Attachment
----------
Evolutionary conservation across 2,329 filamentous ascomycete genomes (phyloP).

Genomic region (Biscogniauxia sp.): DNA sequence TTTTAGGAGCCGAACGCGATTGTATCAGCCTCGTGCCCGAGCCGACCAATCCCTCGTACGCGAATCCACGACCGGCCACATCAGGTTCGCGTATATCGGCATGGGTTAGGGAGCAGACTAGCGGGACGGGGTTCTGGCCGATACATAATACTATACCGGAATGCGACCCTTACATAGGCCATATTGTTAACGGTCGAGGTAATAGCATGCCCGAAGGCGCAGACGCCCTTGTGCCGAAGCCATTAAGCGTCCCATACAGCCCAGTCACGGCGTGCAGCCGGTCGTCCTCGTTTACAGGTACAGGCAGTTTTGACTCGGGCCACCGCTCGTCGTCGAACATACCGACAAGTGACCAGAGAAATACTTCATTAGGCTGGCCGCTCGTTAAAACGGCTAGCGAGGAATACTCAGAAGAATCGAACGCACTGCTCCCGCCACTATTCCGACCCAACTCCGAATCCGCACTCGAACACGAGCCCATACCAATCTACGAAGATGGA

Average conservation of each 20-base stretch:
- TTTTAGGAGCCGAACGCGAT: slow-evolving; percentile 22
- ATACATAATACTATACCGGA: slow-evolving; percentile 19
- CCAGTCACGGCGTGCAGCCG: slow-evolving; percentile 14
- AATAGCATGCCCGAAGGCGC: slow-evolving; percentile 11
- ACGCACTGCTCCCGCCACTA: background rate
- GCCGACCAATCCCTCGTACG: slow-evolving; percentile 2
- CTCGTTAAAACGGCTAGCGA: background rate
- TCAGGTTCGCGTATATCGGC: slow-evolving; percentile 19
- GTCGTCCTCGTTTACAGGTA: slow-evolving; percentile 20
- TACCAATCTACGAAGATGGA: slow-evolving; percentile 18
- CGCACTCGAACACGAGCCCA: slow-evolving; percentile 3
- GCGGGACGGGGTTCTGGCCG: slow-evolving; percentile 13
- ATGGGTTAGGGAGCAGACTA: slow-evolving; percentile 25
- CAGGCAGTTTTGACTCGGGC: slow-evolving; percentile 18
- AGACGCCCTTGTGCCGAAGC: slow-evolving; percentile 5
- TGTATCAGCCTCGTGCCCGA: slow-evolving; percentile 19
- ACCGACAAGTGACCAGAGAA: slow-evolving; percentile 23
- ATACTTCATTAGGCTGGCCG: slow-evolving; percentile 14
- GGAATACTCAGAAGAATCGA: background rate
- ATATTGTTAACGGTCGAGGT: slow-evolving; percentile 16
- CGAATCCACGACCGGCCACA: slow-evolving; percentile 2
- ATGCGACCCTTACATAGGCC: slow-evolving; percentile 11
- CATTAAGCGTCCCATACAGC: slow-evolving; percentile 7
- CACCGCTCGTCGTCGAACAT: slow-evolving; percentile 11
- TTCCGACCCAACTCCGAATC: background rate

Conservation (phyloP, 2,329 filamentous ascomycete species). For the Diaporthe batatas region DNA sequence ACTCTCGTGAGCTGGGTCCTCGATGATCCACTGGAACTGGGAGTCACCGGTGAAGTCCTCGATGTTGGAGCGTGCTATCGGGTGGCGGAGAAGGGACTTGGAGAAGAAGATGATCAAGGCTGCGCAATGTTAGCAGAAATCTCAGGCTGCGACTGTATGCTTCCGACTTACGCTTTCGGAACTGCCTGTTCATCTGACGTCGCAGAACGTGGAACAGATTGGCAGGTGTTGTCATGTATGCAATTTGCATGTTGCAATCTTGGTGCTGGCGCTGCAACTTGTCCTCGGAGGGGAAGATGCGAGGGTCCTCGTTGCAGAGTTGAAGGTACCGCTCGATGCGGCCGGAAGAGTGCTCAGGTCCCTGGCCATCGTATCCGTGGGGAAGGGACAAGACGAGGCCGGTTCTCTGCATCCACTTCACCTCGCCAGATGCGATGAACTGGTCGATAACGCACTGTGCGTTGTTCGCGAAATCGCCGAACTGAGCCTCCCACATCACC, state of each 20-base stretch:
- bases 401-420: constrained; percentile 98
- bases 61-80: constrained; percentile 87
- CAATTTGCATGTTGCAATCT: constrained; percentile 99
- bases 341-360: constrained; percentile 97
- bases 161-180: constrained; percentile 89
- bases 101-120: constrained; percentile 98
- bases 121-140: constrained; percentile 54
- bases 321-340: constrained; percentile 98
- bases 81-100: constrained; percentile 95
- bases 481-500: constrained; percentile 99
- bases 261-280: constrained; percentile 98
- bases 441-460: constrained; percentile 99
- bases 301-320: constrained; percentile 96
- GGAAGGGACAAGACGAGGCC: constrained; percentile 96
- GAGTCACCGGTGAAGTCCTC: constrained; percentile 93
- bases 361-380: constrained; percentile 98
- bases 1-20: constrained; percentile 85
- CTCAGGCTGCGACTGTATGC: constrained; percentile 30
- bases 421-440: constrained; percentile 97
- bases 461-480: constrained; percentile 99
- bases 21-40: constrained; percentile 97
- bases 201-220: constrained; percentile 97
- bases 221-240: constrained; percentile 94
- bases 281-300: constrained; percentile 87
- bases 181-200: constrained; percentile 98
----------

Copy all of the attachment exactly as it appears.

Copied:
Evolutionary conservation across 2,329 filamentous ascomycete genomes (phyloP).

Genomic region (Biscogniauxia sp.): DNA sequence TTTTAGGAGCCGAACGCGATTGTATCAGCCTCGTGCCCGAGCCGACCAATCCCTCGTACGCGAATCCACGACCGGCCACATCAGGTTCGCGTATATCGGCATGGGTTAGGGAGCAGACTAGCGGGACGGGGTTCTGGCCGATACATAATACTATACCGGAATGCGACCCTTACATAGGCCATATTGTTAACGGTCGAGGTAATAGCATGCCCGAAGGCGCAGACGCCCTTGTGCCGAAGCCATTAAGCGTCCCATACAGCCCAGTCACGGCGTGCAGCCGGTCGTCCTCGTTTACAGGTACAGGCAGTTTTGACTCGGGCCACCGCTCGTCGTCGAACATACCGACAAGTGACCAGAGAAATACTTCATTAGGCTGGCCGCTCGTTAAAACGGCTAGCGAGGAATACTCAGAAGAATCGAACGCACTGCTCCCGCCACTATTCCGACCCAACTCCGAATCCGCACTCGAACACGAGCCCATACCAATCTACGAAGATGGA

Average conservation of each 20-base stretch:
- TTTTAGGAGCCGAACGCGAT: slow-evolving; percentile 22
- ATACATAATACTATACCGGA: slow-evolving; percentile 19
- CCAGTCACGGCGTGCAGCCG: slow-evolving; percentile 14
- AATAGCATGCCCGAAGGCGC: slow-evolving; percentile 11
- ACGCACTGCTCCCGCCACTA: background rate
- GCCGACCAATCCCTCGTACG: slow-evolving; percentile 2
- CTCGTTAAAACGGCTAGCGA: background rate
- TCAGGTTCGCGTATATCGGC: slow-evolving; percentile 19
- GTCGTCCTCGTTTACAGGTA: slow-evolving; percentile 20
- TACCAATCTACGAAGATGGA: slow-evolving; percentile 18
- CGCACTCGAACACGAGCCCA: slow-evolving; percentile 3
- GCGGGACGGGGTTCTGGCCG: slow-evolving; percentile 13
- ATGGGTTAGGGAGCAGACTA: slow-evolving; percentile 25
- CAGGCAGTTTTGACTCGGGC: slow-evolving; percentile 18
- AGACGCCCTTGTGCCGAAGC: slow-evolving; percentile 5
- TGTATCAGCCTCGTGCCCGA: slow-evolving; percentile 19
- ACCGACAAGTGACCAGAGAA: slow-evolving; percentile 23
- ATACTTCATTAGGCTGGCCG: slow-evolving; percentile 14
- GGAATACTCAGAAGAATCGA: background rate
- ATATTGTTAACGGTCGAGGT: slow-evolving; percentile 16
- CGAATCCACGACCGGCCACA: slow-evolving; percentile 2
- ATGCGACCCTTACATAGGCC: slow-evolving; percentile 11
- CATTAAGCGTCCCATACAGC: slow-evolving; percentile 7
- CACCGCTCGTCGTCGAACAT: slow-evolving; percentile 11
- TTCCGACCCAACTCCGAATC: background rate

Conservation (phyloP, 2,329 filamentous ascomycete species). For the Diaporthe batatas region DNA sequence ACTCTCGTGAGCTGGGTCCTCGATGATCCACTGGAACTGGGAGTCACCGGTGAAGTCCTCGATGTTGGAGCGTGCTATCGGGTGGCGGAGAAGGGACTTGGAGAAGAAGATGATCAAGGCTGCGCAATGTTAGCAGAAATCTCAGGCTGCGACTGTATGCTTCCGACTTACGCTTTCGGAACTGCCTGTTCATCTGACGTCGCAGAACGTGGAACAGATTGGCAGGTGTTGTCATGTATGCAATTTGCATGTTGCAATCTTGGTGCTGGCGCTGCAACTTGTCCTCGGAGGGGAAGATGCGAGGGTCCTCGTTGCAGAGTTGAAGGTACCGCTCGATGCGGCCGGAAGAGTGCTCAGGTCCCTGGCCATCGTATCCGTGGGGAAGGGACAAGACGAGGCCGGTTCTCTGCATCCACTTCACCTCGCCAGATGCGATGAACTGGTCGATAACGCACTGTGCGTTGTTCGCGAAATCGCCGAACTGAGCCTCCCACATCACC, state of each 20-base stretch:
- bases 401-420: constrained; percentile 98
- bases 61-80: constrained; percentile 87
- CAATTTGCATGTTGCAATCT: constrained; percentile 99
- bases 341-360: constrained; percentile 97
- bases 161-180: constrained; percentile 89
- bases 101-120: constrained; percentile 98
- bases 121-140: constrained; percentile 54
- bases 321-340: constrained; percentile 98
- bases 81-100: constrained; percentile 95
- bases 481-500: constrained; percentile 99
- bases 261-280: constrained; percentile 98
- bases 441-460: constrained; percentile 99
- bases 301-320: constrained; percentile 96
- GGAAGGGACAAGACGAGGCC: constrained; percentile 96
- GAGTCACCGGTGAAGTCCTC: constrained; percentile 93
- bases 361-380: constrained; percentile 98
- bases 1-20: constrained; percentile 85
- CTCAGGCTGCGACTGTATGC: constrained; percentile 30
- bases 421-440: constrained; percentile 97
- bases 461-480: constrained; percentile 99
- bases 21-40: constrained; percentile 97
- bases 201-220: constrained; percentile 97
- bases 221-240: constrained; percentile 94
- bases 281-300: constrained; percentile 87
- bases 181-200: constrained; percentile 98